A small, very slightly spiny tree up to 30 ft high; young shoots covered with fine down. Leaves wedge-shaped at the base, 11⁄2 to 3 in. long, nearly as wide; obovate to rhomboidal, three- or five-lobed (sometimes almost to the midrib), lobes toothed at the end or sometimes entire; bright green, ultimately nearly glabrous above, downy beneath; stalk 1⁄2 to 1 in. long; stipules deeply toothed, cockscomb-shaped. Flowers white, about 1⁄2 in. across, produced during June in densely flowered corymbs 2 to 3 in. across; stamens twenty; style one or two (rarely three). Fruit up to 3⁄4 or 1 in. diameter, globose, mostly orange or yellow, but varying to whitish or red, apple-like in flavour.
Native of S. Europe, N. Africa and the Near East; cultivated in England in the seventeenth century, but never, I think, very common – most of the trees so-called being either the var. sinaica or C. laciniata. The latter is different in general aspect, its leaves are thinner, and with narrower, deeper lobing as a rule, and the flowers have from three to five styles. The species is cultivated in S.E. Europe for its edible fruits, which vary much in size and colour.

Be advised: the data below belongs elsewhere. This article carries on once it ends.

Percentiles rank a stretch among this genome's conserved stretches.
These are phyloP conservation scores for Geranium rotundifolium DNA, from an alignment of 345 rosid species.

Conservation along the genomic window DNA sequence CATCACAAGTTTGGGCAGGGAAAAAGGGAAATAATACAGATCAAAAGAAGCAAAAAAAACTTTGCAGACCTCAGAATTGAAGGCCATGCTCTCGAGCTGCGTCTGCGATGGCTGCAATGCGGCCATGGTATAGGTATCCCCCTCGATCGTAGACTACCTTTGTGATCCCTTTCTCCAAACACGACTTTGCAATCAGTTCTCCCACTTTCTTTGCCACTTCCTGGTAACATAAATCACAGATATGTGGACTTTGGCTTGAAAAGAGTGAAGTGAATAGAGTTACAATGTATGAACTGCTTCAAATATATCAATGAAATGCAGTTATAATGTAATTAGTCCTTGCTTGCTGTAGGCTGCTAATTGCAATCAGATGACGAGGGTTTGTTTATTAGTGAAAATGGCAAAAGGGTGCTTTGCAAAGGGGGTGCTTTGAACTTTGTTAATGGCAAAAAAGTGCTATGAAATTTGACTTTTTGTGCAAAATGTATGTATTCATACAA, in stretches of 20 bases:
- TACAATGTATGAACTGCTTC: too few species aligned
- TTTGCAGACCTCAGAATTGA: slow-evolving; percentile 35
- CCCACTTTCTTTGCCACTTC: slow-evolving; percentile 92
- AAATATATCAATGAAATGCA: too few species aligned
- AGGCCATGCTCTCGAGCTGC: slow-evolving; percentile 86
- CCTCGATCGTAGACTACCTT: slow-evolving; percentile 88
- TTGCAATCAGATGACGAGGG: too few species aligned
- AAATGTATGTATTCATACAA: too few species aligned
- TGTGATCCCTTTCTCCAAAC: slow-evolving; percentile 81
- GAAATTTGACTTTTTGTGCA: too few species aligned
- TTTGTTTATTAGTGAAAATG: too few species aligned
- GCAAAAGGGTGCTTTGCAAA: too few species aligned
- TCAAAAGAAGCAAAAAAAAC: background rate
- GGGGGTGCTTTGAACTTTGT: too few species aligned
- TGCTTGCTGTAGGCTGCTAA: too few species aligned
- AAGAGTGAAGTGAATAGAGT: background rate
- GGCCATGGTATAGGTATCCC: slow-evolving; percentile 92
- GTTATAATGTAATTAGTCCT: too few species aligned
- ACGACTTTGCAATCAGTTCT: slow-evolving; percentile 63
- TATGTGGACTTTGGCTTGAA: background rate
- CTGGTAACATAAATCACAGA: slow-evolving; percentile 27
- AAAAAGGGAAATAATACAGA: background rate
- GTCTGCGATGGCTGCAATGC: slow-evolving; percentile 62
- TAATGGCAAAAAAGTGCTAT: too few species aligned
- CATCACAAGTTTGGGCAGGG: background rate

var. sinaica (Boiss.) Lange C. sinaica Boiss.; C. maroccana Lindl. – Leaves quite glabrous; fruit yellow or yellowish red. Native of the Near East; introduced in 1822. There is a specimen about 20 ft high in the Royal Victoria Park, Bath.